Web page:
This is all very uncomfortable and I’m so tired. I need to seek guidance.

Ginny xxx

Talking with medical students (updated)

Particularly relevantly given my previous post, at the end of this week I’m going to be speaking with a group of medical students about stigma in mental health. The local university runs several of these small group sessions through the academic year. Attending one is compulsory for all final year students. The scheme was set up by someone from the Recovery College (which I must write the promised post about!) in conjunction with the university psychiatry department. Each session is led by two people with lived experience of mental health conditions and encountering stigma in healthcare environments. I volunteered to take part through a patient involvement network.

Most of the session will be question and answer and discussion, but first I have to speak for a few minutes about my personal experiences. I can think of many examples both good and bad of care I’ve received, stereotypes that affect me and those that care for me (especially specific to BPD), times my care and relationship with services has suffered because of discriminatory practices and rules, how often I’ve felt rejected and not believed when I’ve most needed help and the long lasting effects of this; also, I want to share times that have been good, such as the empathy I met with when I had my minor op last year which helped me cope with my panic and emotional instability at the time, and the encouragement I’ve found at the Recovery College in being valued for who I am and even for what I’ve been through.

This being my first time, it’s hard to know what the students will be interested in. What will they most want to hear about? What is most important for them to hear? What will they want to ask? I’ve had a little guidance from someone who has spoken at one of these sessions before and any more suggestions would be helpful. If you can think of anything particularly important to discuss, if you have your own lived experience for instance with your own mental health or as a friend, family or carer, or if you have a student or medic’s perspective, I’d be really grateful to hear any thoughts.

Thank you so much.

Ginny xxx

24.o2.2017: By way of update, the meeting with medical students was cancelled as the psychiatrist who was due to facilitate the session was called away unexpectedly. I’m due to  speak at another session in the Spring and afterwards will post about how it went.

How long their words stay with us

I’m trying to persuade a friend who is very ill to go to A&E tonight, or at least call 111. I wish I was where he is and could take him.

He is not at all well in so many ways. He’s waiting for several operations.  The worst danger tonight is that he has unbearable pain and symptoms to do with blood clots he has; we know with these symptoms that there is a danger of a blood clot in his stomach. We know he should seek help urgently in these circumstances with these symptoms; medics have told him this.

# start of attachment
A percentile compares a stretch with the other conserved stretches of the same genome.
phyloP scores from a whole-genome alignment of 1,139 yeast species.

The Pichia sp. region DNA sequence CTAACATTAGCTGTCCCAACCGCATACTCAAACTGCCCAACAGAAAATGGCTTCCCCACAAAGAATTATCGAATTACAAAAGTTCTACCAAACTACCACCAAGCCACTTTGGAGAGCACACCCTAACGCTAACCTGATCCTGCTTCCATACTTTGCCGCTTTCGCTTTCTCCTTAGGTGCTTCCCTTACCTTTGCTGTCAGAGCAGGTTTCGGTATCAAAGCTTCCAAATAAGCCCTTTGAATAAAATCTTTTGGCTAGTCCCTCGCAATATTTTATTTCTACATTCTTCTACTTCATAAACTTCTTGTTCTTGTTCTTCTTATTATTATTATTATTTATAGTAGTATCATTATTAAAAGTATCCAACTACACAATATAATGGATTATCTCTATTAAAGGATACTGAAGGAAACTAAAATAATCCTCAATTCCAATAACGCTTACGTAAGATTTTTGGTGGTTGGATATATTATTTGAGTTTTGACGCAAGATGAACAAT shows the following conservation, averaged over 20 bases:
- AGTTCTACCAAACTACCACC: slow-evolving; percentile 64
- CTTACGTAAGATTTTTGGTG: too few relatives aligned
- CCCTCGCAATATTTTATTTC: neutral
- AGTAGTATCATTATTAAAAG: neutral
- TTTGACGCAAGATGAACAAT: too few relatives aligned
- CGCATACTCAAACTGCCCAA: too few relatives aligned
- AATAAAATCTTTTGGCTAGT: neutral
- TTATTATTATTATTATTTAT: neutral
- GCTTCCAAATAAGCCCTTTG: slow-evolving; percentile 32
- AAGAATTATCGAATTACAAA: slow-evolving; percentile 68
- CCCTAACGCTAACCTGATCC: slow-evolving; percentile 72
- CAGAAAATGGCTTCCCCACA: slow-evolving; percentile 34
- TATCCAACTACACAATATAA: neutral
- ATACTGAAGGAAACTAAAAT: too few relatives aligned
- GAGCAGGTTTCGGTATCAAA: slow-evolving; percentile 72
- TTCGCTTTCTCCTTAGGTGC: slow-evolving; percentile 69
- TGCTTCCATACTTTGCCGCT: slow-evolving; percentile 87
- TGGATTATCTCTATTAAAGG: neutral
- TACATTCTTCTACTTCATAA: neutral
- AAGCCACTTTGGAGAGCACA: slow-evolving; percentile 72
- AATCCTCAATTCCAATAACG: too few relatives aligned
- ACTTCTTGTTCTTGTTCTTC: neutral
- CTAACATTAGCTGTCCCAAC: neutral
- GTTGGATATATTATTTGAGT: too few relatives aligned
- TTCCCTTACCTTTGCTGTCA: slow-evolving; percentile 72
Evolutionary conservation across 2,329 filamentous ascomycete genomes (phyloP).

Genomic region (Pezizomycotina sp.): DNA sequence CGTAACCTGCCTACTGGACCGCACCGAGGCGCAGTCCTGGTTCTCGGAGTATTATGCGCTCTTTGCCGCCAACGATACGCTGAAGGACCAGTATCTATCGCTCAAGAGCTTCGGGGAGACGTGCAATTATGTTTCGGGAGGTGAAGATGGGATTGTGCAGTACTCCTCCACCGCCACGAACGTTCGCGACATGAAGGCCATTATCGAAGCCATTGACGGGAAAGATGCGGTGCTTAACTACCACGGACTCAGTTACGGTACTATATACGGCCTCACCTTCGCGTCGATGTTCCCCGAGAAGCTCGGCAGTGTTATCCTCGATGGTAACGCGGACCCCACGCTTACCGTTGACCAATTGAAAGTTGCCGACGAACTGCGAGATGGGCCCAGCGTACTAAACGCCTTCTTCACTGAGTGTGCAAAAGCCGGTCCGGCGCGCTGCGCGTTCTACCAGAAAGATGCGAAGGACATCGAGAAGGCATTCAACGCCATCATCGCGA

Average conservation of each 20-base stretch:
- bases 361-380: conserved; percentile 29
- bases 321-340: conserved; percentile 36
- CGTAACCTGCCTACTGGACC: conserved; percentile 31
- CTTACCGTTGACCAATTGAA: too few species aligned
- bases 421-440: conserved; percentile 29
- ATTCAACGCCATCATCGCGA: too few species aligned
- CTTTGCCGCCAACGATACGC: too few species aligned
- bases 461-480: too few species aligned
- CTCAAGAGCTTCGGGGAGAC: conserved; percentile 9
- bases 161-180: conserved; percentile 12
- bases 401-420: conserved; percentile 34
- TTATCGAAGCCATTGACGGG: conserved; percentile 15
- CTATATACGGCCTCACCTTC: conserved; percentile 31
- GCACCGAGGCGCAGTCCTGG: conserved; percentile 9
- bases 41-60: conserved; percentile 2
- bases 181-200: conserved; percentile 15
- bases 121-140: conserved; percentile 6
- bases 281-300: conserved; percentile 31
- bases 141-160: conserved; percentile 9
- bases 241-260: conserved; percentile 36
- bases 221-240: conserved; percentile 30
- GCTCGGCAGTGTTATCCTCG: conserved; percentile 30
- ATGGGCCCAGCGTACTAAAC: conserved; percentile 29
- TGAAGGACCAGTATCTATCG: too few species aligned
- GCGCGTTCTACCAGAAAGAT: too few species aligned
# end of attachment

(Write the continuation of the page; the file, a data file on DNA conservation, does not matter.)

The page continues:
The main reason he is very reluctant to get help is what was said to him by a doctor the last time he was admitted, a few days ago. The doctor made a range of sarcastic comments about him to nurses and another doctor and said outrageous things to him including that hospitals are for people who are really ill not timewasters like him! This was when he’d been admitted when he’d attended as he was instructed to for an ECG and scans. He was found to have three bloodclots in his leg, as well as the numerous other serious problems for which he is due to have operations.

I cannot conceive what would lead a doctor to say what this person did. I know anyone can have a bad day. Anyone can dislike someone. Doctors, nurses, HCAs and other staff in hospitals are under a critical amount of pressure, now more than ever. But what would lead someone to say such bitter, accusing, unsubstantiated, false things to a person they are specifically there to care for? Did the doctor actually believe it? Or was he somehow venting anger, hate, judgement, for some reason onto my friend?

Not only this but without asking any questions to determine his mental state and without advice from the psychiatry team at the hospital or the community mental health service my friend is seen in, the doctor said to my friend that he should be Sectioned, and started trying to arrange this. Was he assuming or insinuating that my friend’s physical health conditions didn’t exist and were delusions? In spite of countless scans and test results and reports? Had he branded my friend as attention seeking because that’s the stereotype he holds of people with the mental health problems my friend has? Did that stereotype have such a hold it negated the physical evidence in front of him? Or does he regard people with mental health problems as unworthy of help or care however much they need it and think instead we should be shut up in institutions out of the way of those who he thinks do deserve help?